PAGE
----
ArtsATL > Reviews > Review: Essential’s “Another Mother” hits bumps, but unique premise is ultimately satisfying

Review: Essential’s “Another Mother” hits bumps, but unique premise is ultimately satisfying

Christine Vozniak (left) and Kelly Quinn in Another Mother. (Photo by Safaa Sammander/Essential Theatre.)

Fraught mother-daughter relationships have long been fodder for dramatists, but the mothers and daughters that populate the new play Another Mother, on stage at Essential Theatre through August 26, give “fraught relationships” a whole new meaning.

Shortly after her mother’s funeral, 18-year-old Genevieve (Rylee Bunton) consents to genetic testing by her cousin, who is researching the health history and genetic makeup of the women in her family. What she discovers shocks them both: Genevieve seems to share absolutely no genetic material with her deceased mother. Further sleuthing reveals that Genevieve wasn’t just adopted, her birth was more or less engineered by the eccentric science professor who raised her as her own.

Unable to have children herself, Rosalind (played in flashbacks by Nina Jones) convinced her young research assistant Leah (Kelly Quinn) to donate eggs for the process and her fundamentalist sister Barbara (Sarah Falkenburng Wallace) to carry out the pregnancy and bear the child, keeping the whole thing a secret from Genevieve as she grew up. Now, as Genevieve mourns the loss of the mother who raised her, she also seeks out connections with the two strangers who are both in some ways also her mothers, though neither of them are particularly overjoyed to have her suddenly pop up in their lives again.

Atlanta author G.M. Lupo’s play, the winner of the 2017 Essential Theatre Playwriting Award, is a little slow to start, primarily because the relationships the play depicts are so complicated; it takes some time simply to lay out the groundwork. And once Genevieve pieces together the story of her origin, not enough seems at stake. The central characters, once they meet, are more or less strangers to each other: there’s not a long history of emotional involvement that could give the dramatic action more depth.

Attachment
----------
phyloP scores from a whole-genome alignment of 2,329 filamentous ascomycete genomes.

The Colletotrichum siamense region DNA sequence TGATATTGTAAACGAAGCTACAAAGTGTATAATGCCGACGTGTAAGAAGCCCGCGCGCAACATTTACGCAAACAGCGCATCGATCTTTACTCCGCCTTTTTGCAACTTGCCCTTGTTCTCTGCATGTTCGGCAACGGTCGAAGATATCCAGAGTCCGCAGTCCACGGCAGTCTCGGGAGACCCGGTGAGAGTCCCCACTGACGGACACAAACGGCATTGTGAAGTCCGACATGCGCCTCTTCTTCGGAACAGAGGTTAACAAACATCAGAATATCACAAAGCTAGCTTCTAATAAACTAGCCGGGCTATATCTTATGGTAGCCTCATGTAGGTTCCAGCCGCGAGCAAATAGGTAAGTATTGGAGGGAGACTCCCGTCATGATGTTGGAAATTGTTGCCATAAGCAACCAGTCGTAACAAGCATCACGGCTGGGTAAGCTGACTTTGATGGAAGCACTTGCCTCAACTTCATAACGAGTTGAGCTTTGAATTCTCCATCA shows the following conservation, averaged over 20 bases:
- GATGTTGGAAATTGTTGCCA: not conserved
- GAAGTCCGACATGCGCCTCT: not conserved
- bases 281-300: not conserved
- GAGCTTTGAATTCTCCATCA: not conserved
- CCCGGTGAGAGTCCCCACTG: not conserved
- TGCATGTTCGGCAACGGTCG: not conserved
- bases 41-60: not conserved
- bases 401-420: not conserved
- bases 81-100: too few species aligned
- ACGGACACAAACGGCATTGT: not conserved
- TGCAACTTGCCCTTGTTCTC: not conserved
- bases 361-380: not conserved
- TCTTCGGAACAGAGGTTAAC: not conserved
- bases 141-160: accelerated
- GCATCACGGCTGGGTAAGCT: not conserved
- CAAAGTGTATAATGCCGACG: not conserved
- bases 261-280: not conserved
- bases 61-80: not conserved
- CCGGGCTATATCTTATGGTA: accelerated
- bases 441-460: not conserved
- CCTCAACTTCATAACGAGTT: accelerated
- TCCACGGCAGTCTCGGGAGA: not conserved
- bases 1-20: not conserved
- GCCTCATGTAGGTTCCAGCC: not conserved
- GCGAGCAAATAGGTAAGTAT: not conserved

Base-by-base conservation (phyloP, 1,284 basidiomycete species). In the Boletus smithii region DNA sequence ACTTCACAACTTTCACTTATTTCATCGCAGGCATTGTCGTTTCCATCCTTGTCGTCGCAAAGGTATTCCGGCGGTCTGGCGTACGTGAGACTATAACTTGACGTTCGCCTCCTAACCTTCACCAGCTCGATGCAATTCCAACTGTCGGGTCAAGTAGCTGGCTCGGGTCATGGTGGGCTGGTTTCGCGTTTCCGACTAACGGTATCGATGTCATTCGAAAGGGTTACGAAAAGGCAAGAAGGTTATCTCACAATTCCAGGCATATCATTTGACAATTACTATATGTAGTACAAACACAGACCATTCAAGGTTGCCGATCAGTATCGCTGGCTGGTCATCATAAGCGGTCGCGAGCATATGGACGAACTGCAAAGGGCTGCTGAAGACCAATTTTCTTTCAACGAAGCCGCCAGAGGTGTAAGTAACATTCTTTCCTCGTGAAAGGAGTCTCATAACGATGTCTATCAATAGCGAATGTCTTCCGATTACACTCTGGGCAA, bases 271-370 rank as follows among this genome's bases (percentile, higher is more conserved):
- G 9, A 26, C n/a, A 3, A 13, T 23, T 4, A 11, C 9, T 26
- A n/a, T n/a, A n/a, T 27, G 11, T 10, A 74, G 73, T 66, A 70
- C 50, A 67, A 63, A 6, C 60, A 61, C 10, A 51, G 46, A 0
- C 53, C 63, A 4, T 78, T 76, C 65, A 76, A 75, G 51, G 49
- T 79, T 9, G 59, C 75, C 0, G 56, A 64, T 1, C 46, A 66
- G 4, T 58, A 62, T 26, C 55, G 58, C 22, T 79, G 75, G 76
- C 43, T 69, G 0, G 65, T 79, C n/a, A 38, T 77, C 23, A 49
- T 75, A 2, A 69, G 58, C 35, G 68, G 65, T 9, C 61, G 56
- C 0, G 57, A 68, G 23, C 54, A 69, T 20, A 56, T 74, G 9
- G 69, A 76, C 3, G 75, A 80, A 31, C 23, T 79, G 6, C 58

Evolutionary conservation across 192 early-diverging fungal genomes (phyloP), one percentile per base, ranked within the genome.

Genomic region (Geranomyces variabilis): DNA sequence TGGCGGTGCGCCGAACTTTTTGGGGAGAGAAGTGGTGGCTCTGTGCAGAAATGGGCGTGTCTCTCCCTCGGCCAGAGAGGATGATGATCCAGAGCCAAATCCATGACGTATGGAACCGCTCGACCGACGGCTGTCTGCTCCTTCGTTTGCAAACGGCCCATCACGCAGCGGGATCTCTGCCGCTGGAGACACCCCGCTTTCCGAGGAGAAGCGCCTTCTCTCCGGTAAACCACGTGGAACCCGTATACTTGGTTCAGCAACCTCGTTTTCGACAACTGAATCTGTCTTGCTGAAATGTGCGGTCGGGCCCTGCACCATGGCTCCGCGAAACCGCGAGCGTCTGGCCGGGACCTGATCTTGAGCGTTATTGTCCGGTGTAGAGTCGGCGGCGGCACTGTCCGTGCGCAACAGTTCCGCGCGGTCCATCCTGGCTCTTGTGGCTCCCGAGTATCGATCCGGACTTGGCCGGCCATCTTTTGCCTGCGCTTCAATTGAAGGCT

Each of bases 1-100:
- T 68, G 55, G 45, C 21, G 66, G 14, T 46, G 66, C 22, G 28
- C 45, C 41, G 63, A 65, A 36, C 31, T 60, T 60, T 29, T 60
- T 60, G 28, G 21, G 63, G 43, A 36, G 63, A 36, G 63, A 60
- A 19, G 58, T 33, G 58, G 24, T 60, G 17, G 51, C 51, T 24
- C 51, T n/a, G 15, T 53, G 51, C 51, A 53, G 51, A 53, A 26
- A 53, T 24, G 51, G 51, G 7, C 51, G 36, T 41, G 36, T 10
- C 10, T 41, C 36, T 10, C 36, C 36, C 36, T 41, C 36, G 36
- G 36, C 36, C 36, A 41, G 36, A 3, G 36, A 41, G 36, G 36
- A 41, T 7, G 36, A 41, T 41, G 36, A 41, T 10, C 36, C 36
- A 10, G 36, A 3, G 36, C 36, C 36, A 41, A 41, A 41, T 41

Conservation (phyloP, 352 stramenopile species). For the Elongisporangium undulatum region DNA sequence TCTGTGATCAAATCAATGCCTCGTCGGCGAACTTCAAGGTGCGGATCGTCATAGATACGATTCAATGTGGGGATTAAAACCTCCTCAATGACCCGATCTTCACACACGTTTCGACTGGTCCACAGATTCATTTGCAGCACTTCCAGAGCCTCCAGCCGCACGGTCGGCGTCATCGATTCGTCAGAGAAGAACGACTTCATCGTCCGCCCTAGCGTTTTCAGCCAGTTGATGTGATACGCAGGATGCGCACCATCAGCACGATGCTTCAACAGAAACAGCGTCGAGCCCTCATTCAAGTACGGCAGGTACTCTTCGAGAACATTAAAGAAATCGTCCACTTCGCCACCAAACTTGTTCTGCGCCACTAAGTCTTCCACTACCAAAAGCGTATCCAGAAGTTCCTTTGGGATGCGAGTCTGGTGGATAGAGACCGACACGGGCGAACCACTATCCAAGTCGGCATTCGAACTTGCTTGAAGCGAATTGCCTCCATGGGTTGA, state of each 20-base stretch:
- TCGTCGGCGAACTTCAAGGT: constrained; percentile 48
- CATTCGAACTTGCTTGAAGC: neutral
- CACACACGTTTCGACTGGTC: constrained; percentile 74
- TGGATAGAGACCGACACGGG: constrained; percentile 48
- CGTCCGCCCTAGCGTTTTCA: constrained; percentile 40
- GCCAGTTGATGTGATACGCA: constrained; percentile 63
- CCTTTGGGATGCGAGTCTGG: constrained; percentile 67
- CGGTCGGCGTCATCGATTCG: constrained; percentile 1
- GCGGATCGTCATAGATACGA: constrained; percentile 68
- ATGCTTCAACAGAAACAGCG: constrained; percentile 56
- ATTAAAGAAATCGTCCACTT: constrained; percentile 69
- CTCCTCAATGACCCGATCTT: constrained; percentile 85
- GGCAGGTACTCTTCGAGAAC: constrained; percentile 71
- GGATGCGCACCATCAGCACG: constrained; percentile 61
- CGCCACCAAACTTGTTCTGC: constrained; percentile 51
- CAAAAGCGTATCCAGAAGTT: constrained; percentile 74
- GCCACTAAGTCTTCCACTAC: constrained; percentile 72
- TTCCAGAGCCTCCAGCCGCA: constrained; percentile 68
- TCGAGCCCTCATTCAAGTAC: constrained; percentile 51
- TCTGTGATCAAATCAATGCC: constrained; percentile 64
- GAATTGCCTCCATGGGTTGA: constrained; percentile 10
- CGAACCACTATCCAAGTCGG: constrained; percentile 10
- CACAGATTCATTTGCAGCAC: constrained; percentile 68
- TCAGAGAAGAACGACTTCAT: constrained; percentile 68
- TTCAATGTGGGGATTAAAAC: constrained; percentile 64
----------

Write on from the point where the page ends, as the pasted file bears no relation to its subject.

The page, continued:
As an especially bright 18-year-old, Genevieve seems independent and adult enough to survive without a mother, to accept her unusual origins and to move on, regardless of how her other mothers react to her reappearance in their lives. She isn’t life-or-death emotionally invested, and the relationship between Genevieve, Leah and Barbara unexpectedly devolves into a fight over some still-frozen ovaries, with an Act II “science vs. religion” debate outside a courtroom that seems miles away from the heart of the story. Moreover, old, off-stage eggs are not the stuff of pulse-pounding onstage drama, and after the extensive detective work of Act I, we linger too long on the moral, philosophical and ethical implications involved with the eggs in Act II, rather than digging into the development of interesting relationships between the characters on stage.

Still, Lupo’s narrative has an appealingly jaunty, unpredictable arc to it,  which is no small accomplishment in a world where most plays typically have viewers thinking “I know where this is going” five minutes in. I wasn’t satisfied with each and every plot turn, but Lupo’s writing does keep you guessing and interested. The strong cast, primarily made up of women (Trey York plays a few minor male roles including a lawyer and a funeral director), is noticeably well-placed in their various roles by director Peter Hardy, helping to bring unusual characters in singular situations to vivid, convincing life: Bunton as a curious and driven Genevieve; Quinn as the spiky and practical-minded CEO Leah; Jones as the charmingly eccentric intellectual Rosalind; Christine Vozniak as the winningly dippy sister Alyssa are all memorable.

Though the journey isn’t entirely smooth, we certainly end in a place that feels right, with Genevieve reconnecting with her mother(s) and accepting them for their faults, obfuscations and shortcomings. Her story may be strange, but her struggle to maintain a stable mother figure, in whatever form the figure might take, feels fittingly universal.

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